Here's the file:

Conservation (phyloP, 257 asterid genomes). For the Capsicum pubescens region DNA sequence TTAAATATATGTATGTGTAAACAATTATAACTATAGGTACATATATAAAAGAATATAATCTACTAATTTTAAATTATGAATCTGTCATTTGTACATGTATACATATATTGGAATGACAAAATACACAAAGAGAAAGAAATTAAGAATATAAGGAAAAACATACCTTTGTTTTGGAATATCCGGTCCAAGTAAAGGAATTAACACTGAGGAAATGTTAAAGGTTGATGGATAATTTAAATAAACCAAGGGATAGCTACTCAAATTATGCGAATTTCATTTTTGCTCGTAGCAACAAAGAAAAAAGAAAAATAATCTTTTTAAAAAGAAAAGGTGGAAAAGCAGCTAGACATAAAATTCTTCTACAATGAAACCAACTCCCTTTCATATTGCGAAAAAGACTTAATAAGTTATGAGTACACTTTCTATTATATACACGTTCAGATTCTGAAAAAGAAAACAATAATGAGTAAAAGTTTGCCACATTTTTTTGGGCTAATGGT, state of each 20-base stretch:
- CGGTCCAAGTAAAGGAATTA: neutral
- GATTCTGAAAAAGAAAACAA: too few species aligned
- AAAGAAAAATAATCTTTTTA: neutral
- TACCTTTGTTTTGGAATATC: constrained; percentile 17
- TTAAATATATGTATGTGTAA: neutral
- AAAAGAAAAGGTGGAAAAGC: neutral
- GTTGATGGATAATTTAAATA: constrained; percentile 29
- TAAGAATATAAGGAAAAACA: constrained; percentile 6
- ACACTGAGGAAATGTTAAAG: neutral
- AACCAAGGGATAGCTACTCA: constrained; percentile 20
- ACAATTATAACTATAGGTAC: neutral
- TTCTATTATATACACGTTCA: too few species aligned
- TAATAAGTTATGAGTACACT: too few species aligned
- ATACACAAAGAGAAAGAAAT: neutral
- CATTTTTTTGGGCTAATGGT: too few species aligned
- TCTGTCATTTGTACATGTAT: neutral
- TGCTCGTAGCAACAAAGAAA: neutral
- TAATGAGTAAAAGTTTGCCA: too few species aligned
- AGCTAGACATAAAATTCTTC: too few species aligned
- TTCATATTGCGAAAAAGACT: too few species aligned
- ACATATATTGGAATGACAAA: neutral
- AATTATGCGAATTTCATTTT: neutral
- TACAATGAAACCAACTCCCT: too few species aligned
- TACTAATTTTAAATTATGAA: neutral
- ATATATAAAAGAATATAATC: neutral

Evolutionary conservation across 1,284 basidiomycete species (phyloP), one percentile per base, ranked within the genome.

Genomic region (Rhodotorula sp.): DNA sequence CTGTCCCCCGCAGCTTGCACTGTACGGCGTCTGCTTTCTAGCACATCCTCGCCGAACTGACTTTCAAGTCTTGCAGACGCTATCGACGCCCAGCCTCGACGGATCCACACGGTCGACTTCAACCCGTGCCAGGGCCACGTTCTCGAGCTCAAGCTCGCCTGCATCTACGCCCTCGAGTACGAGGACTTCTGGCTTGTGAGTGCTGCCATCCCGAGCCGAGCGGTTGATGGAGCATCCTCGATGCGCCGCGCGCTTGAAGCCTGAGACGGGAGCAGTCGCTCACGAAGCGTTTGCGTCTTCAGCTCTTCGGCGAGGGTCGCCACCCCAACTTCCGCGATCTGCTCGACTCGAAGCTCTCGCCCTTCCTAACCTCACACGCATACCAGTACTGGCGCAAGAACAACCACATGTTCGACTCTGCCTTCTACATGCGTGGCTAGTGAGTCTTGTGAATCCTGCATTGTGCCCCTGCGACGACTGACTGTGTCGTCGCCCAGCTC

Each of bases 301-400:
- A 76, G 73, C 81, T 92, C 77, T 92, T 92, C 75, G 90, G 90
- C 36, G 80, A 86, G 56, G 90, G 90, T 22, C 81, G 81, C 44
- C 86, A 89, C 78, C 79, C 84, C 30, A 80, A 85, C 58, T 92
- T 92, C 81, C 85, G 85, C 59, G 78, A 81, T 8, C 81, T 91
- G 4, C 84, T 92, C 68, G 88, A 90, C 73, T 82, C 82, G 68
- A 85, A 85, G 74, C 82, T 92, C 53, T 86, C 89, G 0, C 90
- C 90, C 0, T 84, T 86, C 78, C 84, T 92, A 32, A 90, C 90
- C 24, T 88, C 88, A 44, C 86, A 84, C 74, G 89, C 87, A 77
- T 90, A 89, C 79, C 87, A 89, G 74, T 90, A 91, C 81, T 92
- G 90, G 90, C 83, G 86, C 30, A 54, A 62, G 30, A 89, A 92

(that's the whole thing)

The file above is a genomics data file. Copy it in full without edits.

Conservation (phyloP, 257 asterid genomes). For the Capsicum pubescens region DNA sequence TTAAATATATGTATGTGTAAACAATTATAACTATAGGTACATATATAAAAGAATATAATCTACTAATTTTAAATTATGAATCTGTCATTTGTACATGTATACATATATTGGAATGACAAAATACACAAAGAGAAAGAAATTAAGAATATAAGGAAAAACATACCTTTGTTTTGGAATATCCGGTCCAAGTAAAGGAATTAACACTGAGGAAATGTTAAAGGTTGATGGATAATTTAAATAAACCAAGGGATAGCTACTCAAATTATGCGAATTTCATTTTTGCTCGTAGCAACAAAGAAAAAAGAAAAATAATCTTTTTAAAAAGAAAAGGTGGAAAAGCAGCTAGACATAAAATTCTTCTACAATGAAACCAACTCCCTTTCATATTGCGAAAAAGACTTAATAAGTTATGAGTACACTTTCTATTATATACACGTTCAGATTCTGAAAAAGAAAACAATAATGAGTAAAAGTTTGCCACATTTTTTTGGGCTAATGGT, state of each 20-base stretch:
- CGGTCCAAGTAAAGGAATTA: neutral
- GATTCTGAAAAAGAAAACAA: too few species aligned
- AAAGAAAAATAATCTTTTTA: neutral
- TACCTTTGTTTTGGAATATC: constrained; percentile 17
- TTAAATATATGTATGTGTAA: neutral
- AAAAGAAAAGGTGGAAAAGC: neutral
- GTTGATGGATAATTTAAATA: constrained; percentile 29
- TAAGAATATAAGGAAAAACA: constrained; percentile 6
- ACACTGAGGAAATGTTAAAG: neutral
- AACCAAGGGATAGCTACTCA: constrained; percentile 20
- ACAATTATAACTATAGGTAC: neutral
- TTCTATTATATACACGTTCA: too few species aligned
- TAATAAGTTATGAGTACACT: too few species aligned
- ATACACAAAGAGAAAGAAAT: neutral
- CATTTTTTTGGGCTAATGGT: too few species aligned
- TCTGTCATTTGTACATGTAT: neutral
- TGCTCGTAGCAACAAAGAAA: neutral
- TAATGAGTAAAAGTTTGCCA: too few species aligned
- AGCTAGACATAAAATTCTTC: too few species aligned
- TTCATATTGCGAAAAAGACT: too few species aligned
- ACATATATTGGAATGACAAA: neutral
- AATTATGCGAATTTCATTTT: neutral
- TACAATGAAACCAACTCCCT: too few species aligned
- TACTAATTTTAAATTATGAA: neutral
- ATATATAAAAGAATATAATC: neutral

Evolutionary conservation across 1,284 basidiomycete species (phyloP), one percentile per base, ranked within the genome.

Genomic region (Rhodotorula sp.): DNA sequence CTGTCCCCCGCAGCTTGCACTGTACGGCGTCTGCTTTCTAGCACATCCTCGCCGAACTGACTTTCAAGTCTTGCAGACGCTATCGACGCCCAGCCTCGACGGATCCACACGGTCGACTTCAACCCGTGCCAGGGCCACGTTCTCGAGCTCAAGCTCGCCTGCATCTACGCCCTCGAGTACGAGGACTTCTGGCTTGTGAGTGCTGCCATCCCGAGCCGAGCGGTTGATGGAGCATCCTCGATGCGCCGCGCGCTTGAAGCCTGAGACGGGAGCAGTCGCTCACGAAGCGTTTGCGTCTTCAGCTCTTCGGCGAGGGTCGCCACCCCAACTTCCGCGATCTGCTCGACTCGAAGCTCTCGCCCTTCCTAACCTCACACGCATACCAGTACTGGCGCAAGAACAACCACATGTTCGACTCTGCCTTCTACATGCGTGGCTAGTGAGTCTTGTGAATCCTGCATTGTGCCCCTGCGACGACTGACTGTGTCGTCGCCCAGCTC

Each of bases 301-400:
- A 76, G 73, C 81, T 92, C 77, T 92, T 92, C 75, G 90, G 90
- C 36, G 80, A 86, G 56, G 90, G 90, T 22, C 81, G 81, C 44
- C 86, A 89, C 78, C 79, C 84, C 30, A 80, A 85, C 58, T 92
- T 92, C 81, C 85, G 85, C 59, G 78, A 81, T 8, C 81, T 91
- G 4, C 84, T 92, C 68, G 88, A 90, C 73, T 82, C 82, G 68
- A 85, A 85, G 74, C 82, T 92, C 53, T 86, C 89, G 0, C 90
- C 90, C 0, T 84, T 86, C 78, C 84, T 92, A 32, A 90, C 90
- C 24, T 88, C 88, A 44, C 86, A 84, C 74, G 89, C 87, A 77
- T 90, A 89, C 79, C 87, A 89, G 74, T 90, A 91, C 81, T 92
- G 90, G 90, C 83, G 86, C 30, A 54, A 62, G 30, A 89, A 92